Readings for any time of the year

Everything seems to indicate that e-book readers (especially the Amazon Kindle after its irruption in the Spanish market), are going to be the star gift of these holidays. As a complement to the gadget, nothing more appropriate than some reading in digital format that stimulates thought and invites reflection. Let me recommend a couple of titles that have piqued my interest: The first one, The Information Diet (It could be translated into Spanish as La Dieta Informativa), has been available in the online store of the OReilly publishing house for just over a week. It is, logically, an edition in English, so it is especially recommended for those who want to practice this language. Its author, Clay Johnson, makes an ingenious approach in which he establishes a parallel between the consumption of food and the consumption of information. In the same way that junk food and excess calories in our diet are one of the main causes of the increase in obesity and cardiovascular diseases, more and more problems of various kinds (both physiological and psychological) derived from it are being diagnosed. the information addiction suffered by many citizens. The proposed solution is the same for both cases: acquire healthier consumption habits and follow a balanced diet. With my second recommendation, Invisible learning, I continue on the path set by new technologies and the Knowledge Society, although this time dealt with within the educational context. Many teachers get defensive when they hear about ICT and Education, but this book is a real breath of fresh air in the field of educational innovation. A few months ago I had the opportunity to attend a seminar in which Cristbal Cobo, an associate researcher at the Oxford Internet Institute from Oxford University and co-author with John Moravec of The Invisible Learning. Unlike the disconcerting and clichéd jargon used by pedagogues, Cristbal Cobo conveys his ideas in simple and direct language, and you can tell he knows what he is talking about. It is a reading with special incentive for educators, but equally recommended for anyone interested in learning. Free software enthusiasts will surely identify with the opensource philosophy that permeates invisible learning: a project in constant beta in which ideas of value are found in repositories. Initially the book had a cost of 5, but once the editorial production expenses have been covered, it is available on the Internet for free download in PDF. Both the authors and the publisher understand that knowledge should be free, and initiatives like this are welcome.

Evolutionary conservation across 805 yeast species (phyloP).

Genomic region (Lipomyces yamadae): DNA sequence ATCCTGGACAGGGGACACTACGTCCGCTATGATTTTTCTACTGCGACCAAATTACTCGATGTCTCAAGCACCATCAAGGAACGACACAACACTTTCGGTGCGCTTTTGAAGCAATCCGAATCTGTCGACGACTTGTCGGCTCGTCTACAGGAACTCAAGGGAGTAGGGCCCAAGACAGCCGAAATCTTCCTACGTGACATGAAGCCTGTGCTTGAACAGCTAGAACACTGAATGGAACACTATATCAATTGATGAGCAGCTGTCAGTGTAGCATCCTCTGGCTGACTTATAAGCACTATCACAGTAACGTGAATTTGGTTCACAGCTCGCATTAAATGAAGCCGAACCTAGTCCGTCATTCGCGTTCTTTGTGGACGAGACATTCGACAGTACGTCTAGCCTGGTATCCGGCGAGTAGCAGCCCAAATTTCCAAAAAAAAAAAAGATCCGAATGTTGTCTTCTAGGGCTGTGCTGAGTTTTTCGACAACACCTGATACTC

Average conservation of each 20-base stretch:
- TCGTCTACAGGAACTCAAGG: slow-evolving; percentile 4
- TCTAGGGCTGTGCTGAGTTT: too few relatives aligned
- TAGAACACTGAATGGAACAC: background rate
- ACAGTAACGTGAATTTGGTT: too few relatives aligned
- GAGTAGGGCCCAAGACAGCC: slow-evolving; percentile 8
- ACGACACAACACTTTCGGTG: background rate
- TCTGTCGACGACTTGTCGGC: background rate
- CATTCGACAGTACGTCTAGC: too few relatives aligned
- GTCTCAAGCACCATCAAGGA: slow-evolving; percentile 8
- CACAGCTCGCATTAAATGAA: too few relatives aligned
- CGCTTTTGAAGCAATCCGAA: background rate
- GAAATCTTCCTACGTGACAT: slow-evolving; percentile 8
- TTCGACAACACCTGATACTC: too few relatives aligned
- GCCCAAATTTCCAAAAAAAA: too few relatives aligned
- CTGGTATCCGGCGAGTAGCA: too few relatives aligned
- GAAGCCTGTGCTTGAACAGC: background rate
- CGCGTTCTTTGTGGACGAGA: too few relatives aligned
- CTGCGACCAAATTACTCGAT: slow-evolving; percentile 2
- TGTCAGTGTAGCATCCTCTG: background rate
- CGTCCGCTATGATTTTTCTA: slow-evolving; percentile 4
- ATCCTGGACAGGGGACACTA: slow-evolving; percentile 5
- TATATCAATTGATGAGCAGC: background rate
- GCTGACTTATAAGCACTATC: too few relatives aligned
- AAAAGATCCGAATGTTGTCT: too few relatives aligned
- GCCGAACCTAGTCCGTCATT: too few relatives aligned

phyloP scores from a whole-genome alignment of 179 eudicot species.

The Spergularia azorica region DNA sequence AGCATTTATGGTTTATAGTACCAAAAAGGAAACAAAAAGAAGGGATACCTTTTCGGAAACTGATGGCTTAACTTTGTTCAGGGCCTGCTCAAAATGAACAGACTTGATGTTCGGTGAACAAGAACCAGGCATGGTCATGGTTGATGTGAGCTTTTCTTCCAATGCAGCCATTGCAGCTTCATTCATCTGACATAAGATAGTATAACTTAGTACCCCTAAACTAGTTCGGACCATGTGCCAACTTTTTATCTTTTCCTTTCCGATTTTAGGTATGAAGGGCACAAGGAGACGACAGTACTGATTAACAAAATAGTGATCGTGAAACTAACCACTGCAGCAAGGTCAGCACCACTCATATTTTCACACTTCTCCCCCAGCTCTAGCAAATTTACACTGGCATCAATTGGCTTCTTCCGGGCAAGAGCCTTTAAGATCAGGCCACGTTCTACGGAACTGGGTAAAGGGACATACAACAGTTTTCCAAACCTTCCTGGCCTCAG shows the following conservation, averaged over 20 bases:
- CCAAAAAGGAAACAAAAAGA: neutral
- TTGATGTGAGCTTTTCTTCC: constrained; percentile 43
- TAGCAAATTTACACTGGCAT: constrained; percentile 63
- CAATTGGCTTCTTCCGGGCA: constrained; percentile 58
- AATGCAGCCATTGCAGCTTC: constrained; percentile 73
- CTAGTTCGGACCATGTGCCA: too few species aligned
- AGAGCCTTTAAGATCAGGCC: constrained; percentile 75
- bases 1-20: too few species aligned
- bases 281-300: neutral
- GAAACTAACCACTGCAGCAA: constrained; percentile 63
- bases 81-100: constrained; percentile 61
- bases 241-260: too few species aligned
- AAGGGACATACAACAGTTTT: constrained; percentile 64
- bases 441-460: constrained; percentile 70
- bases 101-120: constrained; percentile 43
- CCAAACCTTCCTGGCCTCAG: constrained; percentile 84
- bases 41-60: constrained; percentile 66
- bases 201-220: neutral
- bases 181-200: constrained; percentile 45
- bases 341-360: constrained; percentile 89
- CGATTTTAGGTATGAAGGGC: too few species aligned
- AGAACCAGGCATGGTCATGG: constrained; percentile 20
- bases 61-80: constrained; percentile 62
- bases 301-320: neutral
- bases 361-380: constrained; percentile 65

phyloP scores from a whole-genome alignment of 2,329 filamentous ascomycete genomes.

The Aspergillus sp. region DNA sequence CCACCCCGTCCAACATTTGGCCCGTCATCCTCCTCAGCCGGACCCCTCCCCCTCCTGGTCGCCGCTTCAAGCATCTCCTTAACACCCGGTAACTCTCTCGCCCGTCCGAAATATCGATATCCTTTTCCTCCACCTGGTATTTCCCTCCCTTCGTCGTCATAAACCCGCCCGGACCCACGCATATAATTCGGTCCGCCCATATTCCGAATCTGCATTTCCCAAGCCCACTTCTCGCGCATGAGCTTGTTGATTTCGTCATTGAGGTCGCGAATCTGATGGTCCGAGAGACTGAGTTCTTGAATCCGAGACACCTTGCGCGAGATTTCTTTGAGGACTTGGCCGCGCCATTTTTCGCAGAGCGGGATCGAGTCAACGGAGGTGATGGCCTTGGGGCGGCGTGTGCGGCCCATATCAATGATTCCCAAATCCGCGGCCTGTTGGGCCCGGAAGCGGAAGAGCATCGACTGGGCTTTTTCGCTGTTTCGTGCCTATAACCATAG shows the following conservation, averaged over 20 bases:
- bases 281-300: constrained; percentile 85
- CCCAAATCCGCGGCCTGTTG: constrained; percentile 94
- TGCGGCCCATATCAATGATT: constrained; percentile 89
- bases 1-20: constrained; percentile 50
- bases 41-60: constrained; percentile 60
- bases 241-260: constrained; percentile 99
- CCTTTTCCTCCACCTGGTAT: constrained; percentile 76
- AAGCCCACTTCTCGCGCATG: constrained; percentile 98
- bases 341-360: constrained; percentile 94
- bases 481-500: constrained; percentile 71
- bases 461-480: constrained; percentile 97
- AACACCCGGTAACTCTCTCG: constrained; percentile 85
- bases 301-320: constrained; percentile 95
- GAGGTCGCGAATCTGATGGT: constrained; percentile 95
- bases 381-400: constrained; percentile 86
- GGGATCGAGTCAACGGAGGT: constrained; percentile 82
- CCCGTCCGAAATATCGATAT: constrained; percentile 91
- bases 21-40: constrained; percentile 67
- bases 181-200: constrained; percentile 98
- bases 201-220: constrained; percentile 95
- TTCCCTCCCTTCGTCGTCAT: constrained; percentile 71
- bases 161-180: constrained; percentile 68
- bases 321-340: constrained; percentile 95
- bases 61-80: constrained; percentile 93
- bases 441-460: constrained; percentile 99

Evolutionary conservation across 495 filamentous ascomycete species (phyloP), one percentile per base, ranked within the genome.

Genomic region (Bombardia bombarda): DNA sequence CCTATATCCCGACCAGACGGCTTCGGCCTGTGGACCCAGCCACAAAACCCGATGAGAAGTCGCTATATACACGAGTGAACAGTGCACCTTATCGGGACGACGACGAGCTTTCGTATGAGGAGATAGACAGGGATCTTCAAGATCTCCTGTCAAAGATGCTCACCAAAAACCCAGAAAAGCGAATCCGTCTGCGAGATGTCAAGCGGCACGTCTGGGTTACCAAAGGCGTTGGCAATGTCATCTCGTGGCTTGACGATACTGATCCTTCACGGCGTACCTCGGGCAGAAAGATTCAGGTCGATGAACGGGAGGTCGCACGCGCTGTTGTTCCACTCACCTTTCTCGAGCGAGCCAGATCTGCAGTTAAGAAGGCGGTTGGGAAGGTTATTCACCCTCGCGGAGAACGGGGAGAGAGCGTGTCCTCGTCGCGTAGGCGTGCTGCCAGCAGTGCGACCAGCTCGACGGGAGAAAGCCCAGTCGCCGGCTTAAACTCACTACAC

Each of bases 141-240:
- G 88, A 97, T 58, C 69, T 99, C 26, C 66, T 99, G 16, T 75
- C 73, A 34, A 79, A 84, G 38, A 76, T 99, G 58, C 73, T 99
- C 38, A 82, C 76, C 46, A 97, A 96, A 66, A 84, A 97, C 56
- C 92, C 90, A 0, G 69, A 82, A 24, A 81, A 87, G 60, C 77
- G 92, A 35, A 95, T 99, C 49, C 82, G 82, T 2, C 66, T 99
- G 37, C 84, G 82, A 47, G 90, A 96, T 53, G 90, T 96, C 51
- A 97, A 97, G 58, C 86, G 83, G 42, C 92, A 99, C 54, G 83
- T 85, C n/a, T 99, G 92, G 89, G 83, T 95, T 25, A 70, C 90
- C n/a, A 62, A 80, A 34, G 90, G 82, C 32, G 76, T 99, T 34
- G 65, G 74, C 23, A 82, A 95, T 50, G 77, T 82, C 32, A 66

Back to top button

Ad blocker detected

You must remove the AD BLOCKER to continue using our website THANK YOU